We planned this trip with a couple from Iowa that we met last year on our Oceania cruise. We met up with them at Heathrow and continued on to Istanbul together. I am happy to report that everyone's connections went smoothly, our luggage made it safely, and we thought that Terminal 5 was definitely worthy of all the hype. The British Airways lounge there was by far the nicest airport lounge we have ever visited!
Please be aware that if your flight lands in Istanbul, you need to purchase your Turkish visa BEFORE going through the long Passport Control line. The visa window is to the left of Passport Control, and you probably wouldn't see it unless you knew where to look. Our visas were $20 USD.
ISTANBUL: We spent four nights before our cruise at Hotel Nena, in the Sultanahmet district. We loved this little boutique hotel. The room rate was reasonable, and included transfers from the airport and to the ship, an excellent breakfast, and a 50% off coupon for the hotel's rooftop restaurant. Free internet was available in the hotel lobby. Our "triple" room was huge and clean, and the service overall was great. On our first night, we had dinner at the rooftop restaurant and enjoyed a spectacular view of the full moon over the Blue Mosque.
We had a private guide, Kagan Kosagan, for two days, and would also highly recommend him. On our first day with Kagan, we visited the Blue Mosque, Topkapi Palace (don't miss the Harem section), Haghia Sophia, and the Basilica Cistern. At the end of the day, all four of us were hot and tired, and decided to pass on the Archaeology Museum. My husband and I ended up going to a Turkish bath instead. The one we visited was "Cagaloglu Haman." It was a short walk from the hotel and is mentioned in the book, "1000 Places to See Before You Die." It was definitely a unique experience! Then we had dinner at a nearby restaurant, "Kir Evi," which was recommended by the Nena. The food was pretty good and there was live entertainment. We also had a margarita at the fake El Torito around the corner from the hotel.
The next day, we visited the Grand Bazaar, Chora Church, the Taksim neighborhood, and Galata Tower. Suleyman Mosque was originally on our schedule but turned out to be closed for restoration. After our tour with Kagan, we headed back to the Grand Bazaar, where we had great fun chatting with the vendors and looking at the "Genuine Fake" watches. We had dinner that night at a restaurant, "Kalamar," also recommended by the Nena. It was in the Kumkapi fish market district, and they sent a van to pick us up and bring us back. The fried mussels were especially good.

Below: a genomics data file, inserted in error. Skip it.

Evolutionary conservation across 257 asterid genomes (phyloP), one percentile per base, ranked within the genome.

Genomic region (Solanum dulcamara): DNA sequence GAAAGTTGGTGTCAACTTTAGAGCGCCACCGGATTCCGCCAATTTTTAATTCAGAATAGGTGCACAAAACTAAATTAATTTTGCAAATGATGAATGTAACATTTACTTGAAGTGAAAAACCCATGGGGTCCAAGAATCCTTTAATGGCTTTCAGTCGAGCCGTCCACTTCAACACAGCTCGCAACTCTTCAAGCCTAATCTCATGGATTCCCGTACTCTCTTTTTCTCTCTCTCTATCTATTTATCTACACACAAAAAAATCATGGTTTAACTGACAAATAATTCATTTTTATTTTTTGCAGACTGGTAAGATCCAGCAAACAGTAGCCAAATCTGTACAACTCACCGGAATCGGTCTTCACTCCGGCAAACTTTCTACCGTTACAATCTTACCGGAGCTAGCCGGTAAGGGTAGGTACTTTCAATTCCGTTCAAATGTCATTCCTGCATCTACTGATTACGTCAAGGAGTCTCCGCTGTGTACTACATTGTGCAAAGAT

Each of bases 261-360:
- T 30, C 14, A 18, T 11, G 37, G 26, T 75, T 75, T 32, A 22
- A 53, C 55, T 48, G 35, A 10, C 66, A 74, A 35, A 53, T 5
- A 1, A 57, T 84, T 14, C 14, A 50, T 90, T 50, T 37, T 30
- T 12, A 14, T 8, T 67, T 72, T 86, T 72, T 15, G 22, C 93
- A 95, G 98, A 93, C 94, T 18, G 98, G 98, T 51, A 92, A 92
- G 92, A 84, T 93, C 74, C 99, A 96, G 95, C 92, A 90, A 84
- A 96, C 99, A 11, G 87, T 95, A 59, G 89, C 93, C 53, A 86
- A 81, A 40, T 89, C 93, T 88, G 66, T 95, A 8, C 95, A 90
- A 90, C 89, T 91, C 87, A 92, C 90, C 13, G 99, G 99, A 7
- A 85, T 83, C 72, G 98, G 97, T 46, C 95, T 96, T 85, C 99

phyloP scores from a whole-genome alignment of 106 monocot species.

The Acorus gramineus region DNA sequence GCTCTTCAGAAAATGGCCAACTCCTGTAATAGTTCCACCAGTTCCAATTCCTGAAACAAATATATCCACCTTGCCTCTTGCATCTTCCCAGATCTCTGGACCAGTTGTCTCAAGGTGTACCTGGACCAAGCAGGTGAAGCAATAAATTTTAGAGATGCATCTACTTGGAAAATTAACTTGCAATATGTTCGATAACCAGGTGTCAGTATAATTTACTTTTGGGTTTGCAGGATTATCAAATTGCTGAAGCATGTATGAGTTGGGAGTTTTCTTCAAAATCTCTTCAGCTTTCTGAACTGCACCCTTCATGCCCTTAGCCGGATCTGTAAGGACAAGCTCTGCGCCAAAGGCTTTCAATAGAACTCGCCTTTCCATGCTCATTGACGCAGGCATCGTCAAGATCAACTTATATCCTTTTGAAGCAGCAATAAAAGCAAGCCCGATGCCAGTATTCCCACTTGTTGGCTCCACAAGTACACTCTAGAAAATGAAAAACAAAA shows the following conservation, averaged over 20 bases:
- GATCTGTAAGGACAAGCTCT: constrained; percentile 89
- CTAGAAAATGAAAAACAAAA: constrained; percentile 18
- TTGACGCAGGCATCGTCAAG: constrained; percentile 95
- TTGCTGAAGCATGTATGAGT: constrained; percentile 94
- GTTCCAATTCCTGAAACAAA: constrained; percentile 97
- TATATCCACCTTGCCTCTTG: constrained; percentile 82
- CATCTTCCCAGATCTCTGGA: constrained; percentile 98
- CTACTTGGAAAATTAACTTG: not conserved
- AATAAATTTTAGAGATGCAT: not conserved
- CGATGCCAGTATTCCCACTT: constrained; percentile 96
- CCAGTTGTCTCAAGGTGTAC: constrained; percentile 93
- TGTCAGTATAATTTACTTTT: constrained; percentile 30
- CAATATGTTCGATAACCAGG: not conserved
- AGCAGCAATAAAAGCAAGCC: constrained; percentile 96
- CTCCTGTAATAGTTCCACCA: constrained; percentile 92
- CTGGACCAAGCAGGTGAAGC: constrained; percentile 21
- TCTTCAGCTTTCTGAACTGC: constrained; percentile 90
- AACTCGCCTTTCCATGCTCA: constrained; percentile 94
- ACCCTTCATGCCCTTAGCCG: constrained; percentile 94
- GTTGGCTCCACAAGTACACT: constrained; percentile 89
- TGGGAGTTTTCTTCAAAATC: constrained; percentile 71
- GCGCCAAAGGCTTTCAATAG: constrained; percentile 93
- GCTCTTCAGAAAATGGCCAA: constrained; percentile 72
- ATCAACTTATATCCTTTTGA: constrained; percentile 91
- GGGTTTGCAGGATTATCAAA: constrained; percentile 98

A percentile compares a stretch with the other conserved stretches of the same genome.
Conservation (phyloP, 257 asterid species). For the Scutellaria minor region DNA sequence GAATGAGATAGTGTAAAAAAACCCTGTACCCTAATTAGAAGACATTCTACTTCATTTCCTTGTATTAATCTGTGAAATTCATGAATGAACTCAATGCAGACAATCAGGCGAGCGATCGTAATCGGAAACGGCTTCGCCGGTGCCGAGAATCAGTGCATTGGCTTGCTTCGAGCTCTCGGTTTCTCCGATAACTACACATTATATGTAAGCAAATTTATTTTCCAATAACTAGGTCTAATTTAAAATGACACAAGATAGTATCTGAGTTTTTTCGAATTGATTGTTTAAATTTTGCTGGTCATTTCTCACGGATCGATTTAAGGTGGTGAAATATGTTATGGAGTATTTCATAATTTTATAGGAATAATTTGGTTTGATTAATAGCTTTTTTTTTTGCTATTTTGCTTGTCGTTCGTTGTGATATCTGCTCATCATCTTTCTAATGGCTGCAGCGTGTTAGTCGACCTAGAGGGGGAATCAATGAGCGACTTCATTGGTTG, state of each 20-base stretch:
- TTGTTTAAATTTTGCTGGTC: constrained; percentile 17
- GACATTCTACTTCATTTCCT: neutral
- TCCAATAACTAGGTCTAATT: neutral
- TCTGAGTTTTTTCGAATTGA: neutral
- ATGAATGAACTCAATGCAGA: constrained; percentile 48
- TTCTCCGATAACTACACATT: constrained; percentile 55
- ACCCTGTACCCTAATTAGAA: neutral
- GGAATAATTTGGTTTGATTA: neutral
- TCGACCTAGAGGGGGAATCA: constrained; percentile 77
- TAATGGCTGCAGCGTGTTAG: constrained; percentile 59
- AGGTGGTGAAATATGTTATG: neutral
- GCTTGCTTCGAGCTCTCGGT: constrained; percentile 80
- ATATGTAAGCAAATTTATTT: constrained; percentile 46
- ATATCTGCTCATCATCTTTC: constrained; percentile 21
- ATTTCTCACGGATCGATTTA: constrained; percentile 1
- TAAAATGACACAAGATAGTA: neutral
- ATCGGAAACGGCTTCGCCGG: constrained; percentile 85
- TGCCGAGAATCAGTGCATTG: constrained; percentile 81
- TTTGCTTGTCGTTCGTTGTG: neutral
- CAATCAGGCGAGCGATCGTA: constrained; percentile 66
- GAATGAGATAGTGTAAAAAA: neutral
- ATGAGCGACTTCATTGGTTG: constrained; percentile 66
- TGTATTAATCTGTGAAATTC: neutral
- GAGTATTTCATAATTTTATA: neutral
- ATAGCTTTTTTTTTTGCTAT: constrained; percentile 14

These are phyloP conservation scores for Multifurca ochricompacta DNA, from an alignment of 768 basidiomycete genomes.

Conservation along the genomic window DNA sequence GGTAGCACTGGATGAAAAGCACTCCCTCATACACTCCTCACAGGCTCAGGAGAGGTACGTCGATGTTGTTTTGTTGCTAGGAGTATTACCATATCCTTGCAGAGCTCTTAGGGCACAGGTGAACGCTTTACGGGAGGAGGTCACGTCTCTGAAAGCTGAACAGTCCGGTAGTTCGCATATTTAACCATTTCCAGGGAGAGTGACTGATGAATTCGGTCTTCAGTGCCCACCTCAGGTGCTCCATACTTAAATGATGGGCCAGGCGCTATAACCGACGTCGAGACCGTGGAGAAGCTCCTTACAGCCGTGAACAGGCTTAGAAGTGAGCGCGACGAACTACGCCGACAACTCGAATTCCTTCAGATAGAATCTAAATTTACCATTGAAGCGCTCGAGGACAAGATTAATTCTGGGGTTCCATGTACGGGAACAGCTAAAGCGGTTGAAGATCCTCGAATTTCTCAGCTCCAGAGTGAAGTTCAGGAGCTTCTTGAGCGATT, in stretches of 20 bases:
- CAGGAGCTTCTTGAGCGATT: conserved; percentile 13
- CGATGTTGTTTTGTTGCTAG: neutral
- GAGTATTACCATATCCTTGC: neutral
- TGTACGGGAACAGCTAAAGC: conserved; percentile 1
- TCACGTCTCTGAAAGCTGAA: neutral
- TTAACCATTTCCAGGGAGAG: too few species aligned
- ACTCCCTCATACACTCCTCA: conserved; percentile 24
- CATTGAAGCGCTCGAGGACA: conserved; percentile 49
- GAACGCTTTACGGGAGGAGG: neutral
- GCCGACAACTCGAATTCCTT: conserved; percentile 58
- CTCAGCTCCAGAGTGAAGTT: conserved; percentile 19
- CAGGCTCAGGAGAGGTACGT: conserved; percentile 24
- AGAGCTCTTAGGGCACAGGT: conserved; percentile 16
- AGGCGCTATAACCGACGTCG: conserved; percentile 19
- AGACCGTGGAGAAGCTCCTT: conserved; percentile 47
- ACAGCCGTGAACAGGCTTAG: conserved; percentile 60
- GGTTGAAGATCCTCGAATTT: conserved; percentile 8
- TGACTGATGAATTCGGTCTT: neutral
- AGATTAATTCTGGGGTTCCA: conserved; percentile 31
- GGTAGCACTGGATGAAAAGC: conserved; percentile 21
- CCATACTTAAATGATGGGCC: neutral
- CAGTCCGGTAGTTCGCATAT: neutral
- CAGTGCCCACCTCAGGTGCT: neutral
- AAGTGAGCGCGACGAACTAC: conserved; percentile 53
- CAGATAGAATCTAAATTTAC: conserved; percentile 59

Kagan was unavailable the next day, so we had planned a tour through the Nena instead, which turned out to be a mess. Had we known the tour involved a Gray Line bus, we would never have booked it. Our first stop was the Spice Bazaar, which was a fifteen minute walk from the hotel. It took us two buses and almost two hours to get there. And then, since we were running so late, we were only allowed to spend a few minutes there. The next thing was a cruise up the European side of the Bosphorus, and back down the Asian side, which was nice, but was more crowded than we were led to believe it would be. We left the tour at this point, and went to the nearby Dolmabache Palace on our own, instead of waiting for the bus. Then we rode the public tram back to the Spice Bazaar and had plenty of time to explore it at our leisure. The prices seemed better here than at the Grand Bazaar, but it wasn't quite as much fun. That evening, our friends stayed in, and had another nice dinner at the Nena's restaurant. My husband and I had dinner at a "famous" kebab restaurant, "Hamdi." (His lamb and veal kebabs were excellent; my chicken ones were just OK.) Then we went to the Whirling Dervish show at the Sirkeci train station, which used to be the destination of the Orient Express. The hotel was able to arrange the tickets for us at the last minute. We enjoyed the show very much.
The next morning, before checking out of the hotel, our friends visited the Archaeology Museum, and said it was great. We went back to the Grand Bazaar. We were completely fascinated by the place!
I think all of us thought that four nights in Istanbul was just about the right amount of time. We had ample time to see and do everything we wanted, and a few extra things as well, without feeling rushed. We loved Istanbul and especially the people, but by embarkation day, we were looking forward to getting on the ship.
THE SHIP: Upon boarding the Wind Spirit, my first impression was that this was going to be a LOT different from any of our previous cruises. The Captain greeted us and introduced us to some of the other officers. We were escorted to the lounge, where we were offered a mimosa, and were asked to fill out a couple of forms. We then went to our cabins, and our luggage was already there.
We had cabins on the first floor, which were less expensive than those on the second floor. The cabins are identical, with the exception of one larger Owner's Suite that we didn't see. I didn't see any advantage to being on the second floor, unless stairs might be an issue. There were no elevators on the ship.